I work on the basis that it is never worth spending more than I can afford for Christmas. People are more important than things.

Just a few ideas for reducing the financial load.

  • Many Christmas items are much cheaper in advance. My younger children like chocolate coins: these were half price in October and had a long best by date. The same applies to boxes of biscuits and supermarket pyjamas.

  • Children don't need loads of presents and certainly not more than can be reasonably afforded. Some of those presents can be useful items: we often give pyjamas as part of the present. Usually they are an item which would be needed anyway.

  • Children can learn to make presents or manage a small budget. We have found that pound shops can be a useful place for children to buy presents with pocket money.

  • Gift labels can be made from the previous year's cards. I make these when I take the cards down. Scissors which make a zigzag edge are an advantage but not essential. A hole punch and some ribbon or wool complete the tag.

  • Wrapping paper doesn't need to be expensive-it is only going to be thrown away or recycled. I have tried to make my own but my level of creativity isn't high, again, the pound shop has come to my rescue. 

  • Postage is expensive. Sorry, Royal Mail, but in recent years, we've sent fewer cards and more Christmas letters as e-mails. No, I haven't written the letter yet! We still send cards to people who are not on line or who might especially, appreciate a card.

  • Decorations can be home made. There are numerous ideas around for salt dough and clay tree decorations. Some of the most beautiful decorations I have seen were made with evergreen boughs. We try to make our own wreath from items from our garden.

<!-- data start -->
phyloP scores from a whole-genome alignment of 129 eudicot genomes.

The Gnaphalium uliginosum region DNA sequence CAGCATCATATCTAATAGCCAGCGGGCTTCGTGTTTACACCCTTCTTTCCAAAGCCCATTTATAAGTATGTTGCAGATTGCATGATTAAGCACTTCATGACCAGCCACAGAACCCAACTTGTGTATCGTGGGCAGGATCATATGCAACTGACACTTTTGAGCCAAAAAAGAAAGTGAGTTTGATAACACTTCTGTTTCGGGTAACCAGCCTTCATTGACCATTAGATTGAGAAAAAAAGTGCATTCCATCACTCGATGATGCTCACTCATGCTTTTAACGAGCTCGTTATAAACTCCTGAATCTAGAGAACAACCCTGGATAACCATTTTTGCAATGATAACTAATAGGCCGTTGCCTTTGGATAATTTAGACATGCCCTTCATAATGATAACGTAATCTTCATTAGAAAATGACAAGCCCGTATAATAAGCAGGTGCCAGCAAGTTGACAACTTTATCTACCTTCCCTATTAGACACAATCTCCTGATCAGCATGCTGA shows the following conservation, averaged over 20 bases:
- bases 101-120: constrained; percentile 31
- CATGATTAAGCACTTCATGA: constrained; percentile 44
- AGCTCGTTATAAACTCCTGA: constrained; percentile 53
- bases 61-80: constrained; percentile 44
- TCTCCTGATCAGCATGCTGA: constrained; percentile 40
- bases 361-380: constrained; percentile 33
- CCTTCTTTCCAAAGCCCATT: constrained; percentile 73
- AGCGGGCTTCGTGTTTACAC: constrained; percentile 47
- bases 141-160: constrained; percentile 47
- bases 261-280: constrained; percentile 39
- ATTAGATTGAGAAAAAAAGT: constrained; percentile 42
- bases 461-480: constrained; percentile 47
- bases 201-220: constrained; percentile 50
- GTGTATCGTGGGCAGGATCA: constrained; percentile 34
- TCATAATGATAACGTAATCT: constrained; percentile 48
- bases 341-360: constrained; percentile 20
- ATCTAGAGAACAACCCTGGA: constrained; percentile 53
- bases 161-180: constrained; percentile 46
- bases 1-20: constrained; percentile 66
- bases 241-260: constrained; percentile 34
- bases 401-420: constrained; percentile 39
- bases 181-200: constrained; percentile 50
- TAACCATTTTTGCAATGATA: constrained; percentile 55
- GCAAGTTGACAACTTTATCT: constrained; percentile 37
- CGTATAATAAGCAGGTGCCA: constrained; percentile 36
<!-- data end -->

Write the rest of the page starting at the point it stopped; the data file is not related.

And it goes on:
• Chicken often tastes better than turkey as well as being cheaper. If there is a turkey enthusiast, in the family, then a turkey crown can prevent waste and having "I'm trying to use up the turkey" dishes.

  • Don't forget to make stock with the bones. The stock can be frozen for future use.

  • Some things just aren't necessary: crackers just seem full of tack that will be thrown away in five minutes-is my middle name Scrooge?
Anyway, over to you. How do you save at Christmas?
Frugal Family 2013

Tuesday 10 December 2013

Four Picture books about Christmas

Christmas books are an area where I'm quite picky.

My criteria are that the books have to be attractive and something that I enjoy reading aloud-as always-but in addition, books about the Biblical account should not contain pictures of the Lord Jesus and that books about general celebrations shouldn't include Santa as fact. So the list of books that we enjoy is quite short although usually padded out by books about snow

Books about the Nativity:
 The birth of Jesus by B. Ramsbottom sticks closely to the Biblical account. It has large print for early readers and of the two books about the Nativity, I much prefer the illustrations in this one.